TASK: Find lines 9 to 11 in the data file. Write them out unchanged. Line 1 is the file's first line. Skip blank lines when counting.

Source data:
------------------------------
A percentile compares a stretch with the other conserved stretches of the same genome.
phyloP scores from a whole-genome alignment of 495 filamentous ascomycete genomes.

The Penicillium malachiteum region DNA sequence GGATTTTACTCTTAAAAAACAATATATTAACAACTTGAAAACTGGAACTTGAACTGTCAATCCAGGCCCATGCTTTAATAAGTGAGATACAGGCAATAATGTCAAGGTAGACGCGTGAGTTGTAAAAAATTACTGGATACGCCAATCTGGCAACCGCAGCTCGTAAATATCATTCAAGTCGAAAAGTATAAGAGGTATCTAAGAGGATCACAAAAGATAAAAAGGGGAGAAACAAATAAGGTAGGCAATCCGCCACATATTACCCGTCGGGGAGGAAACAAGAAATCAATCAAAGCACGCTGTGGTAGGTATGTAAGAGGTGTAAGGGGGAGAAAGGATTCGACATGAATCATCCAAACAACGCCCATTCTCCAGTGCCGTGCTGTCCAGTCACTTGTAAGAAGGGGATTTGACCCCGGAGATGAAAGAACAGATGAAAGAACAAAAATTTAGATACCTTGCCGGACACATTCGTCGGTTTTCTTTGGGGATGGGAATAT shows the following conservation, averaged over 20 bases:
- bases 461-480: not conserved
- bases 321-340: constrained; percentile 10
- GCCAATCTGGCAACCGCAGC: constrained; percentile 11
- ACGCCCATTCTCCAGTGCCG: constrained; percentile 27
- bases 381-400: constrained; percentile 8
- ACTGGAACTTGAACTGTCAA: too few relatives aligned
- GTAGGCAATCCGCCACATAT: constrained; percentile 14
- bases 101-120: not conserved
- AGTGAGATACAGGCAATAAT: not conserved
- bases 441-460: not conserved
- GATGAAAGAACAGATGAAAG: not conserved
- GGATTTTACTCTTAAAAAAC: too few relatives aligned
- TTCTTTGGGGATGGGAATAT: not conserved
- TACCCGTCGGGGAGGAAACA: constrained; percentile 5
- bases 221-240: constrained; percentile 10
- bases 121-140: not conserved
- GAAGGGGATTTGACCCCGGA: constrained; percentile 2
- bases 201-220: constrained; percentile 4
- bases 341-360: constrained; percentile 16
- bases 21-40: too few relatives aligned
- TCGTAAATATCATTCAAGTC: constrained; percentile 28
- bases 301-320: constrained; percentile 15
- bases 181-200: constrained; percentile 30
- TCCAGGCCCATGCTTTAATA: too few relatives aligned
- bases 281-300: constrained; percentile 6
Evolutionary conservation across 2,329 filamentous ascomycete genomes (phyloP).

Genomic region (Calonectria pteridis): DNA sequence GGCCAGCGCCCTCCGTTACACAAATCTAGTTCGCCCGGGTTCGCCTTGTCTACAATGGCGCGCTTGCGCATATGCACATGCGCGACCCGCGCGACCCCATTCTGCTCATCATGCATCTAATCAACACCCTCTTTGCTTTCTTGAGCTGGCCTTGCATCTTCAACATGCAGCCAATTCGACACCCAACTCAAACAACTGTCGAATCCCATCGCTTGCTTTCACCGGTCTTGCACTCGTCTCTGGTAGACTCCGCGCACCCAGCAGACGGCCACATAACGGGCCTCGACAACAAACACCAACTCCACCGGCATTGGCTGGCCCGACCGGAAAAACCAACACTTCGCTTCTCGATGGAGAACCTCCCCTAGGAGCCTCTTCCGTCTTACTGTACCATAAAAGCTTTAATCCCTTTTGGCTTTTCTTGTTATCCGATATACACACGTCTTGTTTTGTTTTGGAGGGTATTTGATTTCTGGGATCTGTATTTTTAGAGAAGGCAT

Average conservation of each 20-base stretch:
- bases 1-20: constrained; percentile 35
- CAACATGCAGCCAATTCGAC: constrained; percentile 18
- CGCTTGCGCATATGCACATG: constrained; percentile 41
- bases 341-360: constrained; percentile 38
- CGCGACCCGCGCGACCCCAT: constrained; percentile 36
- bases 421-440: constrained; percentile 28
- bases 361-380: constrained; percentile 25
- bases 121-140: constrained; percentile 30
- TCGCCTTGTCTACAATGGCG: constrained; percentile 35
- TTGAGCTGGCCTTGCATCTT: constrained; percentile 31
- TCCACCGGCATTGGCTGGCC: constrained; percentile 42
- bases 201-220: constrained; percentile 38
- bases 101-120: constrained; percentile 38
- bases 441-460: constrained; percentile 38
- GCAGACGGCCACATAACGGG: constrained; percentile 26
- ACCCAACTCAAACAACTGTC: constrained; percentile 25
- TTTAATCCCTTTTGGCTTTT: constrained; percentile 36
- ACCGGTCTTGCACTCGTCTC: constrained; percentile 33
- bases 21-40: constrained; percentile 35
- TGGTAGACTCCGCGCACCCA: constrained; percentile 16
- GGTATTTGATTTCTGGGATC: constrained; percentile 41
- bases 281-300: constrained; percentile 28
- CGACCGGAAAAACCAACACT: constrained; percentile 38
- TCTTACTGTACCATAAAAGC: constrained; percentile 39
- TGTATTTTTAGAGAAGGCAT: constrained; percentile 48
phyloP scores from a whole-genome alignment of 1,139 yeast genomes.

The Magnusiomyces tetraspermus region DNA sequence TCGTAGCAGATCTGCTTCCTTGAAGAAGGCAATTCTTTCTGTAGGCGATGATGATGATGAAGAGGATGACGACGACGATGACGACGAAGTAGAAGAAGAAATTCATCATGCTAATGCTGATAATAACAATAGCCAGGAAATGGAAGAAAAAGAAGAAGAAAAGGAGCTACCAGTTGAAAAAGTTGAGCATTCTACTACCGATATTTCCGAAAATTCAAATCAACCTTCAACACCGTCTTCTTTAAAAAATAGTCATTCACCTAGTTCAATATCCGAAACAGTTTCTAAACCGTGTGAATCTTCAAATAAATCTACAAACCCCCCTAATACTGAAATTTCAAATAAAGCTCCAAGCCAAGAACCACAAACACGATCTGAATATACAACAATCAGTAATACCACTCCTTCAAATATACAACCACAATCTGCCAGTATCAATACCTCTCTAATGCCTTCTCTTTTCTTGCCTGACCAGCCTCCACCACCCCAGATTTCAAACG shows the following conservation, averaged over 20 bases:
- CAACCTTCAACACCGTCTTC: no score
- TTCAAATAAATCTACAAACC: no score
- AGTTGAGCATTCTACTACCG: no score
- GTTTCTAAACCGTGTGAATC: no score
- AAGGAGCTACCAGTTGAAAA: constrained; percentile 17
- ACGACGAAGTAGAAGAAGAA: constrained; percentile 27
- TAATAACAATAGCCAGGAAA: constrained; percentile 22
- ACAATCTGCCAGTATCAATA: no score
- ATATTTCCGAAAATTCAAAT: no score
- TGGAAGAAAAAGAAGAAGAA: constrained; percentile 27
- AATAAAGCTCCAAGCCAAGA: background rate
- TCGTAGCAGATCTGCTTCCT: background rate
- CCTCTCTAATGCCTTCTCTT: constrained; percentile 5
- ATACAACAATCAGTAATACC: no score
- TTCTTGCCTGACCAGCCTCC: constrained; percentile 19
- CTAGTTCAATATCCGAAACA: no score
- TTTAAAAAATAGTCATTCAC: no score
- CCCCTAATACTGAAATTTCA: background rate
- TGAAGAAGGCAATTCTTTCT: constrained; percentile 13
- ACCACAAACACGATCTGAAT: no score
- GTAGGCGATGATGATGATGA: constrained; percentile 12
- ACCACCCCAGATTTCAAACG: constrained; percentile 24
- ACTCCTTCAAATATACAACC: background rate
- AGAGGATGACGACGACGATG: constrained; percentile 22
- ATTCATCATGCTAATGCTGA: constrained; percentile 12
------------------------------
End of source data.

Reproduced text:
- ACTGGAACTTGAACTGTCAA: too few relatives aligned
- GTAGGCAATCCGCCACATAT: constrained; percentile 14
- bases 101-120: not conserved